Friday, 22 March 2013

They grow up so fast

Life has been pretty crazy the past four weeks for the Velo Family. Travel to Saskatoon and Edmonton for work left me longing to return home to my city, my routine and my wonderful family who managed to cope without me quite well. Returning home I was launched into even more work in Vancouver, but thankfully I was able to hop back on my bike as the wet Winter weather started to give way to sunnier Spring days. As you have likely noticed, between work and trying to spend time with my family, my writing for this blog has suffered. So now that I have a moment to sit down and put some thoughts on paper, so to speak, I am inspired to talk about my kids and how they keep changing every day, growing more and more aware and responsible, something that I've become increasingly aware of after being away and working. 

Before leaving for Edmonton a couple weeks back, I had a pretty epic weekend with my family (see It doesn't get much better). In all the excitement of the weekend, I didn't get to talk about a pretty big milestone that just kind of happened on the way to meeting up with my husband on the Sunday. On the way, I realized my daughter was attempting to lead us, so I decided to let her, just to see how well she really does know her way. I was amazed with what I experienced!

My little girl just absorbing on the bus
to swimming lessons
As we left our street, I told her where we were going. As children have no concept of street names, save their own, I explained we were going to the store on the bike route that has the candy pop. To us adults, that translates to Cream Soda at Union Market in Strathcona. Once we crossed Commercial Drive on 10th Avenue, I let her get in front of me and take the lead. And lead she did. She knew exactly where and when to turn, and even practiced her hand signals 99% of the time. She slowed to check for oncoming cars and bikes at traffic circles, kept three feet from the parked cars, and only asked me for help once. I was incredibly proud to know that she had been paying attention this whole time, and really is starting to get a real grasp of her surroundings and getting from point A to point B.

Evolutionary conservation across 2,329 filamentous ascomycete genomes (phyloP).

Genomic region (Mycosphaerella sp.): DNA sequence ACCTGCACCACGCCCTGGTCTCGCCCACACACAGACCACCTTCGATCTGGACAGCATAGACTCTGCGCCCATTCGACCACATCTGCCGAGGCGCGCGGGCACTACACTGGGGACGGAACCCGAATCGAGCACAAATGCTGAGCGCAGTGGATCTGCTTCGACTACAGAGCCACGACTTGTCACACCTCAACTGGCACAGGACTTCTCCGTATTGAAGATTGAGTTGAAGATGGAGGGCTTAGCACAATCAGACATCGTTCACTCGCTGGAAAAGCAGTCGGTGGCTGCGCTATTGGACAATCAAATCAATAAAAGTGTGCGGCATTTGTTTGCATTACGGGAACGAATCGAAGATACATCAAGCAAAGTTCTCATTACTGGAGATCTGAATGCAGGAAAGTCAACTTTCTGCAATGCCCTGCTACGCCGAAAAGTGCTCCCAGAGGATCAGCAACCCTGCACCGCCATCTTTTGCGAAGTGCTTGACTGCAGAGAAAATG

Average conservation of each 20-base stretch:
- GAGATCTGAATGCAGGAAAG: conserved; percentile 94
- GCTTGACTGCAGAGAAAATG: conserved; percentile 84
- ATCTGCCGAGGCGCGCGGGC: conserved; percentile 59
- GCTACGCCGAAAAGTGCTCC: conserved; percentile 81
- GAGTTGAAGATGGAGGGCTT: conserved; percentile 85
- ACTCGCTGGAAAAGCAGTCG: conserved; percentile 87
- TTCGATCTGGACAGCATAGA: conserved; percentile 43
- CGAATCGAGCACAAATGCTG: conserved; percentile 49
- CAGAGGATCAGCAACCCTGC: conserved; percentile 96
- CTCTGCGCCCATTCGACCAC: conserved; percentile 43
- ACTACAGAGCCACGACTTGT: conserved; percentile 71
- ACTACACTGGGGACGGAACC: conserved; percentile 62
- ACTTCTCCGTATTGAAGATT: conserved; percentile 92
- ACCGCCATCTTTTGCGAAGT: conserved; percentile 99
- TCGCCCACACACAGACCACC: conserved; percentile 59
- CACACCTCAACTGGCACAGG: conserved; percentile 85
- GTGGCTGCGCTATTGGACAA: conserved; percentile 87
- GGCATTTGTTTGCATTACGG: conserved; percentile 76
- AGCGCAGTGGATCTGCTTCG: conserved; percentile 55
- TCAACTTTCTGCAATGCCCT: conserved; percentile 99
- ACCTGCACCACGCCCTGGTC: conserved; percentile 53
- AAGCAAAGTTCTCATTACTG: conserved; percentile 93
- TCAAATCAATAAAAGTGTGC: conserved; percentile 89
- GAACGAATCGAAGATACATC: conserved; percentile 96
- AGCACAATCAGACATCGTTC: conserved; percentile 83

Our munchkins walking confidently
in their "hood"
While I was away travelling, my in-laws came for a visit, helping out with the kids while my husband worked during the day. Each day they walked my daughter to school, and then spent the day entertaining my son until pick up. What they found out was that even he, at only four years old, knows his neighbourhood pretty darn well. He took them to Trout Lake, showing them around our nearest park and playground. They walked up Commercial Drive, with Etienne taking them to all his favourite places, including Grandview Park, Fratelli's Bakery, and, of course, a visit to First Ravioli Store to visit with "Auntie Tina", the wonderful Italian lady that works there and is infamous with my children for offering them free cookies. Once again, I am astounded at how much my children truly have been absorbing their surroundings with all the time they spend on foot or on bike travelling throughout the various neighbourhoods of Vancouver.

I think it's so important that children learn how to get around in their neighbourhood by modes other than a private vehicle. Not only do they more readily recognize the way home in case they're lost, but it prepares them for the eventual independence of travelling on their own when they get older. It is no secret that most children in today's society are transported mainly by private automobiles. Whether to school, to their extra curricular activities or to do the weekly shop, these trips all have one thing in common - a child sitting in the back seat of a car with no real perception of where it is they are going. By walking, biking or taking public transit, children are exposed to more of their natural surroundings, and get a truer sense of the distances travelled, the best and/or safest routes, and most importantly, they gain the confidence to travel independently. 

They're a couple of confident little rascals!
In the next year or two, I plan on starting to let my daughter walk to school on her own. Eventually, that will also mean walking with her younger brother. What I have learned with these recent revelations regarding my children's navigational skills is that when the time comes, they will be ready. They are already developing the confidence to walk and bike in our neighbourhood, and those that we frequent regularly. It really does put my mind at ease, because, after all, there will come a time when my kids will want to go out with their friends to the mall or to hang out, and won't want us to walk them there. On that day, I will be reassured that we have been doing the very best to prepare them for this moment. And for the time being, maybe it's time I start letting them lead the way for all our escapades... so long as it isn't always to the nearest playground!

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